The diagnosis of drug resistant tuberculosis (TB) is hampered by financial constraints, inadequate infrastructure, the slow growth rate of Mycobacterium tuberculosis, and the genetic complexity of antibiotic resistance. Only a fraction of tuberculosis cases diagnosed globally is screened for drug susceptibility, thus hundreds of thousands of TB cases are treated with inadequate regimens of anti-TB drugs. The consequences are catastrophic and include high levels of morbidity and mortality, amplification of resistance, and increasing levels of disease transmission. The emergence of the extensively drug resistant TB, XDR-TB, has prompted an international call for better use of current diagnostics and the development of novel diagnostics. Accordingly, the WHO approved the use of Line Probe assays for the detection of M. tuberculosis complex and isoniazid and/or rifampin. These novel assays established a new diagnostic paradigm by using rapid molecular methods that identified mutations at the DNA level, rather than far slower cell culture methods. However, Line Probe assays are technically demanding and require use of sophisticated laboratories to reduce the risk of cross contamination. To circumvent this problem the WHO recently approved a """"""""contained PCR test"""""""" that detects the presence of M. tuberculosis complex and rifampin resistance within 2 hours. An added advantage of this system is that it can detect M. tuberculosis complex in some smear negative cases. But, this new test only measures rifampin resistance and thus currently only serves to prompt follow-up drug susceptibility testing by conventional cell culture methods, again delaying diagnosis. The study described here is aimed at overcoming these profound barriers by transferring a pioneering technology to South Africa, where it will be evaluated using well characterized M. tuberculosis samples held in the repository at Stellenbosch University, as well as, routine clinical specimens from the National Health Laboratory service. The technology, known as LATE-PCR with Lights-On/Lights-Off Probes and PrimeSafe"""""""", invented by Professor Wangh at Brandeis University (Massachusetts), allows for the simultaneous, closed-tube detection of mutations conferring resistance to isoniazid, rifampin, ethambutol, fluorquinolones and aminoglucosides, and mycobacterial species causing disease. This technology has the potential of revolutionizing the field of molecular diagnostics for drug susceptibility in many infectious diseases by rapidly and affordably defining a profile of mutations which can be used to optimize drug treatment at initial diagnosis. Thus this technology has the potential to reduce morbidity and mortality and to help stem the global TB pandemic.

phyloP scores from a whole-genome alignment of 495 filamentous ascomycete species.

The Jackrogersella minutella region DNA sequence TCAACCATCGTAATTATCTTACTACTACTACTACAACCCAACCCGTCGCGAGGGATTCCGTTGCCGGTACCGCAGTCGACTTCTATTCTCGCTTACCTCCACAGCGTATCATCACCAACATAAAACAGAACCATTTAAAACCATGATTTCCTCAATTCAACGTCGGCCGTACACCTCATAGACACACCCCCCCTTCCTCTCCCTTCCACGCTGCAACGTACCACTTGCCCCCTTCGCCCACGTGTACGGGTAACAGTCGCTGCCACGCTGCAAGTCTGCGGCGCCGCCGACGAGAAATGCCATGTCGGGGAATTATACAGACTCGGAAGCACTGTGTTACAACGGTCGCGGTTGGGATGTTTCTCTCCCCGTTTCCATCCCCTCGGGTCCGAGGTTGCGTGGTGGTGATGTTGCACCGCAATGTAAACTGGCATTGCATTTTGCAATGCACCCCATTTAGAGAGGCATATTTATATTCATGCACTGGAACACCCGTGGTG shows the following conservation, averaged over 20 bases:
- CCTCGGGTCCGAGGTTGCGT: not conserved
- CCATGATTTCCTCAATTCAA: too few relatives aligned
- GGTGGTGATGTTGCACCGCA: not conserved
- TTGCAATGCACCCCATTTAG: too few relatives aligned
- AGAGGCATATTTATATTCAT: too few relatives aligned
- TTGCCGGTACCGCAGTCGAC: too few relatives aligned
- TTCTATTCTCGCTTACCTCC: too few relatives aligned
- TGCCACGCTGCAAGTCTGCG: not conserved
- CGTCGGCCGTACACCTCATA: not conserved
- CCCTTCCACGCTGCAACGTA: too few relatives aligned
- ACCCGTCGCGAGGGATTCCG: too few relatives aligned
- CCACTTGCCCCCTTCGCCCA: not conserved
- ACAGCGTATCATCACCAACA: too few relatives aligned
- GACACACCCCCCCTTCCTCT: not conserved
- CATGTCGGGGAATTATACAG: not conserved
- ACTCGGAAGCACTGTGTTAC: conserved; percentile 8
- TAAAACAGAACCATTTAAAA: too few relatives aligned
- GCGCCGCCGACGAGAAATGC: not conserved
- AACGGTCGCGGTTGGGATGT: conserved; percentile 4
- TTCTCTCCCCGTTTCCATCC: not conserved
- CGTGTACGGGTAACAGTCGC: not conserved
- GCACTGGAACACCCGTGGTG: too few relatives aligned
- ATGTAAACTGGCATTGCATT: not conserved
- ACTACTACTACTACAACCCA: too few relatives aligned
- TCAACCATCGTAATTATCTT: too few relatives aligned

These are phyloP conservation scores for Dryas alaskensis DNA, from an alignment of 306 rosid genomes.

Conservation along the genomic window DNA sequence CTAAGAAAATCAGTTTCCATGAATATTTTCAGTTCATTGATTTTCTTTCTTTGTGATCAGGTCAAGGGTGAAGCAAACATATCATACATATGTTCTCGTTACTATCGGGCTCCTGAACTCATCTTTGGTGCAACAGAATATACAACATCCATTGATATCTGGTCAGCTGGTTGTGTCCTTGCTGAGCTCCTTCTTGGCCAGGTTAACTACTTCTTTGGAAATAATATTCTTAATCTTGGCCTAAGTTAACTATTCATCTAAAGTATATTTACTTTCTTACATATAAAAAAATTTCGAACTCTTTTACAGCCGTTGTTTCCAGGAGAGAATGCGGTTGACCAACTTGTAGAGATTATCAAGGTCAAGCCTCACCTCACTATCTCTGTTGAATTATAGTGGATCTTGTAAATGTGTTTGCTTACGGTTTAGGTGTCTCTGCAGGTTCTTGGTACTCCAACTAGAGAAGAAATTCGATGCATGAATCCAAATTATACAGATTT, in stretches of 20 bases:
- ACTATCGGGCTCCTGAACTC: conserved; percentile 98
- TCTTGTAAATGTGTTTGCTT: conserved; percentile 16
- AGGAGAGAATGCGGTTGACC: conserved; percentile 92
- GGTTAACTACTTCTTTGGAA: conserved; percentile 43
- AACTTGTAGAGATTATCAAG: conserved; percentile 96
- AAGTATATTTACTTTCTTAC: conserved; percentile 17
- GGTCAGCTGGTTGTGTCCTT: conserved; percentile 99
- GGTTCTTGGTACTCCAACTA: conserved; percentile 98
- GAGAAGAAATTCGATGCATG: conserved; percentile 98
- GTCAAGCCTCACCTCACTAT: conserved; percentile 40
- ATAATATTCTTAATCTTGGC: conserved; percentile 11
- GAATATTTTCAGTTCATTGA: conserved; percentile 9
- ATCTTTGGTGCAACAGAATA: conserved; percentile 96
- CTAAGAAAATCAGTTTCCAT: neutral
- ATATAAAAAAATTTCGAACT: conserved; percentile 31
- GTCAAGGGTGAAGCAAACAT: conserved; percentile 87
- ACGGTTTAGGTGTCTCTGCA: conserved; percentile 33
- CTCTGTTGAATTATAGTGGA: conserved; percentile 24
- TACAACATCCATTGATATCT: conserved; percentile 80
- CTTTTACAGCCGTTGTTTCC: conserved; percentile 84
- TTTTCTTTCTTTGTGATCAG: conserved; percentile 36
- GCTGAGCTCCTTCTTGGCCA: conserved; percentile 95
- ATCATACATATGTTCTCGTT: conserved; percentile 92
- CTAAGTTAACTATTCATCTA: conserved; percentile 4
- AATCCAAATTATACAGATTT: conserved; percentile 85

Currently diagnosis of drug resistant tuberculosis (TB) by approved methods may take months, leading to high morbidity and mortality, amplification of resistance, and further transmission. This study aims to overcome these barriers by validating pioneering technology that permits simultaneous identification of resistance to five anti-TB drugs in a cost-effective single closed- tube format. Future clinical application of this technology has the potential to stem the global TB pandemic.